Read Izabella Wentz’s book “Hashimoto's Protocol: A 90-Day Plan for Reversing Thyroid Symptoms and Getting Your Life Back” (on Amazon). You can help your daughter put the disease into remission (i.e., lower her antibodies appreciably) through lifestyle changes (gluten free, soy free, dairy free, etc) and by adding critical thyroid supplements to her diet (selenium, iron if necessary from bloodwork, etc). It is crucial to lower antibodies because 1) she will feel better, and 2) it will lower the chance of her getting another autoimmune disease on top of the one she alresdy has (once you have one, your chances of getting another—such as Lupus or Rheumatoid Arthritis—are greatly increased). Best of luck! Oh and demand a thyroid cover for her whenever she gets xrays at the dentist’s office!
You mention that your husbands side of the family have thyroid problems. It is probably this genetic condition which has caused your daughter`s health issues: Impaired Sensitivity to Thyroid Hormone (more often known as Thyroid Hormone Resistance). It causes hypothyroid symptoms and requires very high T3 levels (often above the top of the normal range) in the body to overcome the resistance.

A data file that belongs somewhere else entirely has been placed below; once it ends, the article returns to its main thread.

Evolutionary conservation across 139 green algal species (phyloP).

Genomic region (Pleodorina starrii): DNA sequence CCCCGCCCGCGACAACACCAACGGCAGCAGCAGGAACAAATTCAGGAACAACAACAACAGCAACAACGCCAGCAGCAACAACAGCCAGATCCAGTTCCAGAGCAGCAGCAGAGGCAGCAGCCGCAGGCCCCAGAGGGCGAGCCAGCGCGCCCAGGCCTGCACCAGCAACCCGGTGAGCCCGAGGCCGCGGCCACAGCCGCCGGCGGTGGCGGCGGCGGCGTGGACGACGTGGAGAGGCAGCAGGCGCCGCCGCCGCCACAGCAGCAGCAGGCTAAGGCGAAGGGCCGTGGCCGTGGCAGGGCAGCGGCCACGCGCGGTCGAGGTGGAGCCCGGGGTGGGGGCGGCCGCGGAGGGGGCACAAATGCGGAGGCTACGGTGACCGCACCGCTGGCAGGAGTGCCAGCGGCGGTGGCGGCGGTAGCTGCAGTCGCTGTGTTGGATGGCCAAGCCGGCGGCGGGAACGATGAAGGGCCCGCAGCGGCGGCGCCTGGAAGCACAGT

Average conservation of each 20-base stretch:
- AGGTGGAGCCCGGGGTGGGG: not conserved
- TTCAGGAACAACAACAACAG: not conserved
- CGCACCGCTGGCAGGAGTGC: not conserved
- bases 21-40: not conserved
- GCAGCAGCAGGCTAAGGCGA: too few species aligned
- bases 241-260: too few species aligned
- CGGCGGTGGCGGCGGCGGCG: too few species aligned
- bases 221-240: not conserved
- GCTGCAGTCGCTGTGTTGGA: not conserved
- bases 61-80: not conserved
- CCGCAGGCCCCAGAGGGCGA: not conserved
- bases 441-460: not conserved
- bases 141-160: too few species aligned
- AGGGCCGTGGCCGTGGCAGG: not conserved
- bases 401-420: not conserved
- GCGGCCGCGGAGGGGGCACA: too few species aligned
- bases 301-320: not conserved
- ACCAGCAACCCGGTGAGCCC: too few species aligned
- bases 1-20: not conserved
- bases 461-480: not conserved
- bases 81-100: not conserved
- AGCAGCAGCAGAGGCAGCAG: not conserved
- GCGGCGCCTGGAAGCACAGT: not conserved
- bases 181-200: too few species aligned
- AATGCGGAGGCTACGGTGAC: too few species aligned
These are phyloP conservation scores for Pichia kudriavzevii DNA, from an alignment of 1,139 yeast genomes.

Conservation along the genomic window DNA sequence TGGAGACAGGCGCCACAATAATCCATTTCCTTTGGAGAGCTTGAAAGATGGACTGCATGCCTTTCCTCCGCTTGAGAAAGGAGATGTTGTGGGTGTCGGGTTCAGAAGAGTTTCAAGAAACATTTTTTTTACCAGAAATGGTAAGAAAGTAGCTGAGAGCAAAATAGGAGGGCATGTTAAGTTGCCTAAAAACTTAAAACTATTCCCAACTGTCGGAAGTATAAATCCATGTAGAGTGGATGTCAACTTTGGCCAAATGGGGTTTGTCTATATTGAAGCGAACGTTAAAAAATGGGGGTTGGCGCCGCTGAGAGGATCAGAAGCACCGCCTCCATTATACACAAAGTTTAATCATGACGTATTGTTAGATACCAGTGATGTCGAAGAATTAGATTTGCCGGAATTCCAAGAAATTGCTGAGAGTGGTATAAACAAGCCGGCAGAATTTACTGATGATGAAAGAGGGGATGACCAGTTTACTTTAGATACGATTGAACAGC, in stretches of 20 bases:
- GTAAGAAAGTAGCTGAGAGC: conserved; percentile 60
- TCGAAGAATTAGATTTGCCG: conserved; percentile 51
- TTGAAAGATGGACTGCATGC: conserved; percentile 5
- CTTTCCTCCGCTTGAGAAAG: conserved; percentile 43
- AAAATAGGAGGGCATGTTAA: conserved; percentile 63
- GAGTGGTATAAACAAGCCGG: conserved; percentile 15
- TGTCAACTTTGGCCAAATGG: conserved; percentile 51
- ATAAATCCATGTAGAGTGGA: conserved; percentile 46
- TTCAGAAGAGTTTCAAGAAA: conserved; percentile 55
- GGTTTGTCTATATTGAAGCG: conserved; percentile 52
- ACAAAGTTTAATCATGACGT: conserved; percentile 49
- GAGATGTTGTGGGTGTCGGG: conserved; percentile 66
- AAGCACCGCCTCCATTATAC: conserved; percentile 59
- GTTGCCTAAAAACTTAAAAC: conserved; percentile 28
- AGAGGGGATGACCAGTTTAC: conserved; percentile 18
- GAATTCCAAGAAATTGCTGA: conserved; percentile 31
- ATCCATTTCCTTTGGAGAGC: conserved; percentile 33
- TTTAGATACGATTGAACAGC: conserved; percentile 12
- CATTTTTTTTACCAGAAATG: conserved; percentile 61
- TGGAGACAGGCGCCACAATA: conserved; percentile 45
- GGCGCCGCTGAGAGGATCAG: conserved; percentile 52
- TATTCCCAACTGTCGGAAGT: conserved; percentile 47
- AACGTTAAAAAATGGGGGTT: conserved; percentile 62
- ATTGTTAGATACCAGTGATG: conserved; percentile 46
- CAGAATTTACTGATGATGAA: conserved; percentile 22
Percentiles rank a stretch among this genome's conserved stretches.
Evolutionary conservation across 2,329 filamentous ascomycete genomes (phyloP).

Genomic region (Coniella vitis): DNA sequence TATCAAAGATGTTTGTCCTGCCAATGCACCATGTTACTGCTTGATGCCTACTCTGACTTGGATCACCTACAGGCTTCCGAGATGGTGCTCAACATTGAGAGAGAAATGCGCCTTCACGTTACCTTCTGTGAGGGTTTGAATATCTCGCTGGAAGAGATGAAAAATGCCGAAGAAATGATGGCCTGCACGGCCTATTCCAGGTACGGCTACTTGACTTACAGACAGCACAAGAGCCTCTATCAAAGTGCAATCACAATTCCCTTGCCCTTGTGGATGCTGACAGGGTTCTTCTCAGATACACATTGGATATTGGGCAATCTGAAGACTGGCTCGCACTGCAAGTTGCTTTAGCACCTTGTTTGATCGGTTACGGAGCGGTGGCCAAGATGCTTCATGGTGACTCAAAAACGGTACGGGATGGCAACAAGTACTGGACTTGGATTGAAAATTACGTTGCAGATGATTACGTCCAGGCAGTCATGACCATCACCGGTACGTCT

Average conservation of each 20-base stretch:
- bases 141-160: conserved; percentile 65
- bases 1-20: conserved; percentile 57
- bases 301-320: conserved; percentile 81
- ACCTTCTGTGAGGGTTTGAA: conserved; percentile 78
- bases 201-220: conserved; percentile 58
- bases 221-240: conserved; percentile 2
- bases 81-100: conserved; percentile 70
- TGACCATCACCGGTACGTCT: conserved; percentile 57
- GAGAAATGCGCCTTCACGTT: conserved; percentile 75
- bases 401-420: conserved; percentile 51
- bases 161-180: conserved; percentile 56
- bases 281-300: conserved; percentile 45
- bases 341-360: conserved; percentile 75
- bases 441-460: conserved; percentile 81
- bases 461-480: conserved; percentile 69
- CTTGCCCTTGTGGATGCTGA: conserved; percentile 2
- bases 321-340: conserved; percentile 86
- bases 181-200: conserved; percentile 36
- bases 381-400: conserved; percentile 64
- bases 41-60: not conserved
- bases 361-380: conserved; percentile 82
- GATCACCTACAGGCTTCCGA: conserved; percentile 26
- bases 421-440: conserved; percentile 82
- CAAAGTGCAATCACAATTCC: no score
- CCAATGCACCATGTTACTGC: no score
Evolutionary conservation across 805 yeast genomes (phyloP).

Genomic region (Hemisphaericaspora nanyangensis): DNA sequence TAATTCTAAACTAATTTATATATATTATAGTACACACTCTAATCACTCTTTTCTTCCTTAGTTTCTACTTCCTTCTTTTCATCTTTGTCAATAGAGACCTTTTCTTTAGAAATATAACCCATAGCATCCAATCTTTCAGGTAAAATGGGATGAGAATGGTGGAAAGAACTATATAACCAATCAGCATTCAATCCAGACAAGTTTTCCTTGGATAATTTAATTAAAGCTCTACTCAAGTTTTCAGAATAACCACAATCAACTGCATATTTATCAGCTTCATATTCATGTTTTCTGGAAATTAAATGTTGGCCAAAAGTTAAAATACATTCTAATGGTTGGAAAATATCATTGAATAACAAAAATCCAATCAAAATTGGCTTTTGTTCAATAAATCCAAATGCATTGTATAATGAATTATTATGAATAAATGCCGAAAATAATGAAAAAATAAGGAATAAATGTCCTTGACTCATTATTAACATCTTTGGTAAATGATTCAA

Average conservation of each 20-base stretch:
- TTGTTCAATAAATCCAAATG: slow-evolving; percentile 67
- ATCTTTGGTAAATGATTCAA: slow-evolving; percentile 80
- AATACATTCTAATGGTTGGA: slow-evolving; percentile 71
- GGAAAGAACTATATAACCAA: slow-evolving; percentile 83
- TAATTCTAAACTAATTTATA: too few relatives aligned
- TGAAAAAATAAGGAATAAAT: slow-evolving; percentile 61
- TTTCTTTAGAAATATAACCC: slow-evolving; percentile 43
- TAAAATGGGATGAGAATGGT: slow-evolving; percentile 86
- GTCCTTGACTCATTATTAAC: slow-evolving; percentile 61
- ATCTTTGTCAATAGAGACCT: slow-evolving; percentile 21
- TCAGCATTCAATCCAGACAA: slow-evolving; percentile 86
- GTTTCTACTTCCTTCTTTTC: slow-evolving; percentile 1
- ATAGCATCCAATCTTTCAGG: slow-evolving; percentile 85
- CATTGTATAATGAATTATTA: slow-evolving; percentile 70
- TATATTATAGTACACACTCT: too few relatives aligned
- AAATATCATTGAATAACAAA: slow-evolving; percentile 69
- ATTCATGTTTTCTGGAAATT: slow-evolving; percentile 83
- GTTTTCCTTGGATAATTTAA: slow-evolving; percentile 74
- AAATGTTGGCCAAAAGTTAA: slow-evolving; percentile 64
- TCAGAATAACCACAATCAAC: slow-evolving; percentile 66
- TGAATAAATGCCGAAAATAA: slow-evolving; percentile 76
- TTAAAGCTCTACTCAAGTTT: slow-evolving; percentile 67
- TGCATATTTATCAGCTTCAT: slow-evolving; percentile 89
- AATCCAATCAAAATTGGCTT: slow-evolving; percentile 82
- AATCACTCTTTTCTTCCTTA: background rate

It is worth mentioning this to the doctors but it is unlikely that they will give it serious consideration.
Hi, I’m really curious, can you let me know what made them test for thyroid function? What were her symptoms?
It’s easy as an adult to explain how we feel but I’m really curious to know what symptoms she was presenting? I have a 7 year old and am wondering maybe some of her symptoms could be thyroid related and am thinking about getting her tested.
She had bloods done for one if her other conditions and it was picked up
I've just had a quick look at some of your posts and would say - Yes, definitely ask for your daughter to be tested as you have Hashimoto's (which is hereditary) & Hypothyroidism.
I'd write a list of all her symptoms and a list of all the tests you are requesting: TPO, TgAb, FreeT3, FreeT4 , TSH:
Also try and get - Vitamin D, B12, Folate and Ferritin tested.
" . . lost her appetite , has sore legs . . "
Could your daughter have constipation and maybe not realised? Or not mentioned?
A full bowel can put pressure on the circulation as well as cause loss of appetite.
Chronic constipaton is also a symptom of Hypothyroidism.